Legislative scrutiny: Constitutional Reform and Governance Bill; Video Recordings Bill - Human Rights Joint Committee Contents

2  Video Recordings Bill

Date introduced to first House

Date introduced to second House

Current Bill Number

Previous Reports

15 December 2009

7 January 2010

HL Bill 22


2.1 The Video Recordings Bill was introduced into the House of Commons on 15 December 2009 and completed all its Commons stages in one day on 6 January 2010. It is due to receive its Second Reading in the Lords on 18 January. The Bill is a fast track piece of legislation which repeals and revives the provisions of the Video Recordings Act 1984 in order to enable them to be notified to the European Commission under the Technical Standards Directive and so secure its enforceability. Due to an oversight at the time of its enactment it was not notified.

2.2 We have received a human rights memorandum from the Department for Culture, Media and Sport[114] for which we are grateful and which has assisted with our expedited scrutiny of this Bill.

2.3 The statutory provisions which are being re-enacted by this Bill do raise some significant human rights issues. The legislation seeks to strike a balance between the protection of children and young people against harm on the one hand (in accordance with various international human rights standards including those in the UN Convention on the Rights of the Child) and the right to freedom of expression (which includes the right to receive information and ideas) in Article 10 ECHR and other international standards.

2.4 There is scope for argument about whether the balance which the 1984 Act strikes is the right balance. Some argue that the exemptions contained in the current statutory regime are too wide and therefore expose children to the risk of harm unnecessarily.[115] On the other hand there has been litigation about whether the definition of "harm" in the 1984 Act is too broad and needs to be interpreted more narrowly in order to make the legislation compatible with the right to freedom of expression in Article 10 ECHR.[116]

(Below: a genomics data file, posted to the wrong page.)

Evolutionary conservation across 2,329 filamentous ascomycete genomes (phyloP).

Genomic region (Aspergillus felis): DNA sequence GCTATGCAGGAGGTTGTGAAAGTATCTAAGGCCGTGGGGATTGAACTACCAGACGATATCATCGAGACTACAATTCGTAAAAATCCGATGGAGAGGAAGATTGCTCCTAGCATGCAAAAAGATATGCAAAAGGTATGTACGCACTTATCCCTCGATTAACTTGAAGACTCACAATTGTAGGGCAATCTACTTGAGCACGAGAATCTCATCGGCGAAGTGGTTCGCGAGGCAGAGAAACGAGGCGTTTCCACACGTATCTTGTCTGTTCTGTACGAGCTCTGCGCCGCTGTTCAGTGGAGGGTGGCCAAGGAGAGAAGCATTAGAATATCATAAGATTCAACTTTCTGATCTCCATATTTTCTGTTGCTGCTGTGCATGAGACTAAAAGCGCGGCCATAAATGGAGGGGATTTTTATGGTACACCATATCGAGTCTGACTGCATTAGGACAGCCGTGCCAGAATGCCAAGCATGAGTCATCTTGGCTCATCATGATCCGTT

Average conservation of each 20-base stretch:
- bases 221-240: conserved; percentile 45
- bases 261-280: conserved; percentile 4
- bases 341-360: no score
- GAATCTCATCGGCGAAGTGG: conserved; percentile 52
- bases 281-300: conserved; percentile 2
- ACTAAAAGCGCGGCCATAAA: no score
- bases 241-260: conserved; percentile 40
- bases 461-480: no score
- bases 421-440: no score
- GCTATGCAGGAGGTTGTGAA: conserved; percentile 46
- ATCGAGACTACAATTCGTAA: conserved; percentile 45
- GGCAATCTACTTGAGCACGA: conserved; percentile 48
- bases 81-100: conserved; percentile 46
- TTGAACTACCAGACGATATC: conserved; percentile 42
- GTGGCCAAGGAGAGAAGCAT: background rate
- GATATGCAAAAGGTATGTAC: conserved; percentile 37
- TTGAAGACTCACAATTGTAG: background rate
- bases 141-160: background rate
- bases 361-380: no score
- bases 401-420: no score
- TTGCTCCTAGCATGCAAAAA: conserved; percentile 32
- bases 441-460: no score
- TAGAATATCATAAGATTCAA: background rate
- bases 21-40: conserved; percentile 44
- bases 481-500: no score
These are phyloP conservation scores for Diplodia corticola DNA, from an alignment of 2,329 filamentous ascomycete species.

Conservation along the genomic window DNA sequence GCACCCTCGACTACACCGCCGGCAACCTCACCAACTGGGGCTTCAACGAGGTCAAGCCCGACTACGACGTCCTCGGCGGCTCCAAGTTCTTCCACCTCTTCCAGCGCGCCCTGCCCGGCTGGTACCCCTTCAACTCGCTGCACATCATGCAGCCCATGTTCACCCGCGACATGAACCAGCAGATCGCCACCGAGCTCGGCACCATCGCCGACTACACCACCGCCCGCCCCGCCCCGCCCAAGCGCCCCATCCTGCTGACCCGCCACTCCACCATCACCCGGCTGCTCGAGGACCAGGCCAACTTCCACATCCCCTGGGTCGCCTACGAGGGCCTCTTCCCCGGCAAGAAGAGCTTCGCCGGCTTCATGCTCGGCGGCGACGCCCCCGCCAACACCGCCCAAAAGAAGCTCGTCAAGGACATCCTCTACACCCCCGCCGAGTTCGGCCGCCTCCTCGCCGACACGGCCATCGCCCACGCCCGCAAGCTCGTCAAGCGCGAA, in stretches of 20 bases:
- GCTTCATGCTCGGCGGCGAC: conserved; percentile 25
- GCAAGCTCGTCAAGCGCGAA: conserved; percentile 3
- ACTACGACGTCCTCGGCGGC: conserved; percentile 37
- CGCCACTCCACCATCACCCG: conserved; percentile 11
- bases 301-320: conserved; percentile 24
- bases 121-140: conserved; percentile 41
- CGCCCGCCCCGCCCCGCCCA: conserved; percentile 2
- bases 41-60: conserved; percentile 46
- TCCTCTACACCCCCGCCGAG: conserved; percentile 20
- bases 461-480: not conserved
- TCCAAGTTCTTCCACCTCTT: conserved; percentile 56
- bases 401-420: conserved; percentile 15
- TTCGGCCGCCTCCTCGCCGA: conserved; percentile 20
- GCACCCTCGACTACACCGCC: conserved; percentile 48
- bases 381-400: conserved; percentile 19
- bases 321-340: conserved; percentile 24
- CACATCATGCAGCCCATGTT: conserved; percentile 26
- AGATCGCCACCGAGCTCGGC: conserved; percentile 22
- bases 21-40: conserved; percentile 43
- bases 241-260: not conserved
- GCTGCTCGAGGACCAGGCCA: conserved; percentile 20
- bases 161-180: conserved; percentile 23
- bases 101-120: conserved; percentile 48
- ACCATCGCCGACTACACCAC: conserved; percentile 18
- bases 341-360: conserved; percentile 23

2.5 The human rights issues raised by this Bill are issues which in our view should be subjected to parliamentary scrutiny, either in the context of the Digital Economy Bill or a relevant Private Member's Bill. However, in view of those imminent opportunities and the fact that the provisions in the 1984 Act, which serve an important child protection purpose, are currently unenforceable, we accept the Government's case for fast-tracking this legislation and we therefore do not propose to subject it to further scrutiny.

114   Written Evidence, p65 Back

115   See e.g. the Video Recordings (Exempt from Classification) Bill, a Ten Minute Rule Bill to be introduced by Andrew Dismore MP. Back

116   See e.g. R v Video Appeals Committee of the British Board of Films Classification, ex p. the British Board of Film Classification, unreported, CO/4074/99 (16 May 2000); R (British Board of Film Classification) v Video Appeals Committee [2008] EWHC 203 (Admin), [2008] LLR 380. Back

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